Bailey held down third base for the 2019 state team, and also has plenty of experience as a catcher, while Caveness and Shaw played multiple positions.

The five-pack are key as the Wolves move into their home in the Northwest 2B/1B League.

“Gonna need all of them to step up and lead the younger players that have never seen varsity time due to COVID,” McGranahan said.

Coral Caveness, one of three Coupeville seniors, last played at the 2019 state tourney. (Photo by JohnsPhotos.net)

Among key newcomers for the Wolves are a group of “redshirt freshmen” — sophomores who never got to play last spring and are “talented, but very inexperienced at this level.”

These include Gwen Gustafson (pitcher/centerfield), Jill Prince (infield), and the deadly duo of Allie and Maya Lucero (infield).

Outfielder Lacy McCraw-Shirron, who transferred to Coupeville before last season, but never got on the field, is also expected to contribute.

Regardless of which of the 22 players get on the field, and in what positions, McGranahan will be there to preach hard work and improvement.

“We have strong leaders in our seniors, and our defense will be pretty solid with a scrappy offense,” he said. “(But we need to work on) softball IQ – we have to get better with our softball knowledge of the game and strategies.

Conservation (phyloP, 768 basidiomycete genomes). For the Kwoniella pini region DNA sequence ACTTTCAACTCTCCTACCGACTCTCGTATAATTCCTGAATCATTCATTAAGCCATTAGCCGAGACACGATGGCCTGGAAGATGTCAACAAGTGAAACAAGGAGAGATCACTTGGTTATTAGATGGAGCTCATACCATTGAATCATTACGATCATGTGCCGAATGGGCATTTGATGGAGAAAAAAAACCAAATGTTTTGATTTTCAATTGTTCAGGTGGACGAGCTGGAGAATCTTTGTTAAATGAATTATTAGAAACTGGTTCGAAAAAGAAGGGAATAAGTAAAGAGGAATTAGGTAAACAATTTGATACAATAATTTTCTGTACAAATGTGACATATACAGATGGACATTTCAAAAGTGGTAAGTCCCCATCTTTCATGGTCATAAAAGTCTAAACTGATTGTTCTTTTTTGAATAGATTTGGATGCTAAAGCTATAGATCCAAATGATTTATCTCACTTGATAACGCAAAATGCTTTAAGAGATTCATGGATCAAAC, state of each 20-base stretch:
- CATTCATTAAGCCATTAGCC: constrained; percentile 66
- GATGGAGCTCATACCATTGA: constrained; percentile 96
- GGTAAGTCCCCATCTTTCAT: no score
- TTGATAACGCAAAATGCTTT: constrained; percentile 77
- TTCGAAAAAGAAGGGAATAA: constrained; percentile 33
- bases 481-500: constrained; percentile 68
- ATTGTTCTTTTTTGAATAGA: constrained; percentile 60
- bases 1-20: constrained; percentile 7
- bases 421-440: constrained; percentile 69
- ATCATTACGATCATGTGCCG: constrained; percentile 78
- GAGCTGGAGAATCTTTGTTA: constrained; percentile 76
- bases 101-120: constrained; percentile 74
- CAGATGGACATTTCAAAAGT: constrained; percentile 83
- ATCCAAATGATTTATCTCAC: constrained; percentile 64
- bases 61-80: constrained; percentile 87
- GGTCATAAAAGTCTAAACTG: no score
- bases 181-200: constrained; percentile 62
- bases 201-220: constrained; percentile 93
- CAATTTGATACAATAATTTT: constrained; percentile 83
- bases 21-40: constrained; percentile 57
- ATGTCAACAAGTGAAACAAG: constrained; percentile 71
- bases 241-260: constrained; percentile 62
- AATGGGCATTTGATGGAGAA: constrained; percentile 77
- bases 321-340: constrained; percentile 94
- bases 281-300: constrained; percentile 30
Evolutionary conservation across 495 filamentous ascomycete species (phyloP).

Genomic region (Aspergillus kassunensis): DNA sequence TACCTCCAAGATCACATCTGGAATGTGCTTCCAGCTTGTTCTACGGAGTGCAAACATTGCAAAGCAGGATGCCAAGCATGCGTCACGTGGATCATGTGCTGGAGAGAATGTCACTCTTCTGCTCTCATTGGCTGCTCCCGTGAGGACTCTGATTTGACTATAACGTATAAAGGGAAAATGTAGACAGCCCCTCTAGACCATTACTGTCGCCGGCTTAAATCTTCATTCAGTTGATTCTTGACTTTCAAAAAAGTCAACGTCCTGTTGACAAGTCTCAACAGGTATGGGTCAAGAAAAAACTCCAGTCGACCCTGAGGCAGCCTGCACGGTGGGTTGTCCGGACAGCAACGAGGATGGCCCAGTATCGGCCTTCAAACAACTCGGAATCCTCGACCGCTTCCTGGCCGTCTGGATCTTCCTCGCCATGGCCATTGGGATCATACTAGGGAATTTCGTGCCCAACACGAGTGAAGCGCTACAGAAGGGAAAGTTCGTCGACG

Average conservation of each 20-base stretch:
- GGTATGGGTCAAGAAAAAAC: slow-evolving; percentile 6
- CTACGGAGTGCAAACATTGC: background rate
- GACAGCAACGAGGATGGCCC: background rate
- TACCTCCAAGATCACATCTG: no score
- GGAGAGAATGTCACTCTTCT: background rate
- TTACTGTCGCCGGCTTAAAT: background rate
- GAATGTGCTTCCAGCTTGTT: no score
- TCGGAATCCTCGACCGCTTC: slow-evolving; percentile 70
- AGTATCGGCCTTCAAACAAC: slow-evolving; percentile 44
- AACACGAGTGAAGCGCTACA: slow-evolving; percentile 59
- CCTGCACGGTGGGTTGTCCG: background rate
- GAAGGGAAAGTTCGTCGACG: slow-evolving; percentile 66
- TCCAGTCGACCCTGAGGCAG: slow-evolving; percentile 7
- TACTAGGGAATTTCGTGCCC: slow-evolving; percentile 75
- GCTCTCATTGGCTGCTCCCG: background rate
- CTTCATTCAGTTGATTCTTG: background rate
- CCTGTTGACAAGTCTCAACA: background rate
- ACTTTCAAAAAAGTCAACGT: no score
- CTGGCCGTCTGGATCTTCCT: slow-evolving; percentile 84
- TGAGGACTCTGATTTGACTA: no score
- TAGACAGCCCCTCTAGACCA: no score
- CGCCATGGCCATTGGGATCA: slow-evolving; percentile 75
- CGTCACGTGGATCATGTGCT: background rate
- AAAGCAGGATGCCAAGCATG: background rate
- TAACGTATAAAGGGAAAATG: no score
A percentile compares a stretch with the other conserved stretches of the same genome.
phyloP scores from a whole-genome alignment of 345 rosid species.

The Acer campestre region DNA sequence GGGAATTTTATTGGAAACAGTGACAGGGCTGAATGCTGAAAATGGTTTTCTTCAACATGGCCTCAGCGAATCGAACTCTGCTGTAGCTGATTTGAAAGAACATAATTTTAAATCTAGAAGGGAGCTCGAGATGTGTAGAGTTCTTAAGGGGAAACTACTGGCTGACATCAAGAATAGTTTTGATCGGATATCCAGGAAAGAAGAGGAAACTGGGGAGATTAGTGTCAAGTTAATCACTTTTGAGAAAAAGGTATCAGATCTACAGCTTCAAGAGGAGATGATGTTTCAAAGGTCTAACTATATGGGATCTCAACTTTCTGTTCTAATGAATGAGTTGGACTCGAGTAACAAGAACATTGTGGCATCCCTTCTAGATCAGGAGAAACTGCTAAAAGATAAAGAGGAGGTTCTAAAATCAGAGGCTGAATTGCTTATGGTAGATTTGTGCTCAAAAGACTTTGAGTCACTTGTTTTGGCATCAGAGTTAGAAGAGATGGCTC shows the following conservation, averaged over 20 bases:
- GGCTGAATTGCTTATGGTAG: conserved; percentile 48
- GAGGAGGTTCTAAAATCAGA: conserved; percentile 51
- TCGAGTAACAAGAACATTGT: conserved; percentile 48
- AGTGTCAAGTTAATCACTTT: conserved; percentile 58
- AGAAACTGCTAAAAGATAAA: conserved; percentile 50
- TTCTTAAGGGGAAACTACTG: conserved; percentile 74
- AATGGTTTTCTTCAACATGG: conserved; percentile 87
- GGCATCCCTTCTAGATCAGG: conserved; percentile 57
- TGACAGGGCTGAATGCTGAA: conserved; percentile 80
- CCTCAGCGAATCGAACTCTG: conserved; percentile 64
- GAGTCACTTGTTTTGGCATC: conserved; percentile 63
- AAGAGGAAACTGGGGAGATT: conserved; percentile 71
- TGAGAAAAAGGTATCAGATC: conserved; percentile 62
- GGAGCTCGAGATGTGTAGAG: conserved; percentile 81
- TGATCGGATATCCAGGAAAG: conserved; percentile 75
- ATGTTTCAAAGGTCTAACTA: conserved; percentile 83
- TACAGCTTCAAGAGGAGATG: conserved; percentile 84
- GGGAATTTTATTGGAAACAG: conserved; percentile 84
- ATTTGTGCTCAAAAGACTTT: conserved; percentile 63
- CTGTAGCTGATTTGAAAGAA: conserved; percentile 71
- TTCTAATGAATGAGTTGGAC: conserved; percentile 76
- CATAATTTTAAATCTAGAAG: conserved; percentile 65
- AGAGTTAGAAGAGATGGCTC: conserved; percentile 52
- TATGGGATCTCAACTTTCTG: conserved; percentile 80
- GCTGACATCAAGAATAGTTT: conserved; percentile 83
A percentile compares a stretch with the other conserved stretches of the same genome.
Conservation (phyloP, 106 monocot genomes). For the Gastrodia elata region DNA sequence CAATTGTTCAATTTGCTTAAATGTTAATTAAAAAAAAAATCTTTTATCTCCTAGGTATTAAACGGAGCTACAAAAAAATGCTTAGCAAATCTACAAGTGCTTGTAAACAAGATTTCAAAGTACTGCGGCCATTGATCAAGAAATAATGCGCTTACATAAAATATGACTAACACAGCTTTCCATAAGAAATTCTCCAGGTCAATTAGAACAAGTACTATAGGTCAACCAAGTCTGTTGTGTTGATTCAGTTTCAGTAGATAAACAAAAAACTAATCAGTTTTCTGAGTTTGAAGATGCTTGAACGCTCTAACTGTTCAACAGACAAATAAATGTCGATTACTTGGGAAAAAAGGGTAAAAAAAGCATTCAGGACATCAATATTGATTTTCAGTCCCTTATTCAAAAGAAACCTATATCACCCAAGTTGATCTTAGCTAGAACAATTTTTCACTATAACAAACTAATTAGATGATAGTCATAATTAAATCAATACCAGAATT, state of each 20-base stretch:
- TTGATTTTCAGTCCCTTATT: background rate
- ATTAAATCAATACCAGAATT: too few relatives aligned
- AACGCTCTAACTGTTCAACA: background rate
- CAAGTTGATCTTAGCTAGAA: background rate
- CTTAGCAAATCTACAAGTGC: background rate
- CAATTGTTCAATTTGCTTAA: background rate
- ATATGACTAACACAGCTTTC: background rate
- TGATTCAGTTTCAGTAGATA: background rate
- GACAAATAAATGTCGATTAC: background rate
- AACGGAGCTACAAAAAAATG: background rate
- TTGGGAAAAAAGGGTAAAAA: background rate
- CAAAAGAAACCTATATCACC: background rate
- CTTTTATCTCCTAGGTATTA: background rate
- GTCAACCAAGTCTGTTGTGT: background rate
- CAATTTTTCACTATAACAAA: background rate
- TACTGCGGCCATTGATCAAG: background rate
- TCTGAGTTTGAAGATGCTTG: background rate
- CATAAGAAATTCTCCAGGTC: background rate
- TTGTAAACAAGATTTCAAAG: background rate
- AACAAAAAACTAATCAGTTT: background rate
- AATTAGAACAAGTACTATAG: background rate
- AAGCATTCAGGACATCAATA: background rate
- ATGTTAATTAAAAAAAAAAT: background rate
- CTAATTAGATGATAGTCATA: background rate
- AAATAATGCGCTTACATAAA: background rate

“This is only because we are getting so young and inexperienced due to COVID; not a knock on the girls at all,” McGranahan added. “They just have to be able to learn quickly.”

Along with the time off, Coupeville is making the transition from 1A to 2B, with a new group of foes.

With schools playing shortened seasons as they return from the pandemic shutdown, the Wolves are scheduled for 12 games, all against league opponents.

They’ll play five games against fellow 2B schools La Conner (3) and Friday Harbor (2), with seven against 1B foes Orcas Island (3), Darrington (2), and Concrete (2).

Mount Vernon Christian (1B) doesn’t play softball, while Chimacum (2B) delayed its move to the NWL until the 2021-2022 school year.

There won’t be any playoffs this season, with the hope that things will be back to “normal” in the spring of 2022.

In particular, McGranahan, who enjoys having his team “play up,” is looking forward to when CHS Athletic Director Willie Smith can return to adding extra games to the schedule.

“I hope in future seasons we can play the 1A schools out of conference to challenge our girls, because they respond to a challenge.”

Which doesn’t mean the Wolves aren’t swinging for the fences this time out.

“Our goals are to win the league and develop the younger talent that lost a very big developmental year last season,” McGranahan said.

“Friday Harbor will be our biggest challenge from what I can tell,” he added. “They were getting pretty good before COVID, so I expect them to be our new rival.

“But with everyone having a year off, anyone could have gotten better.”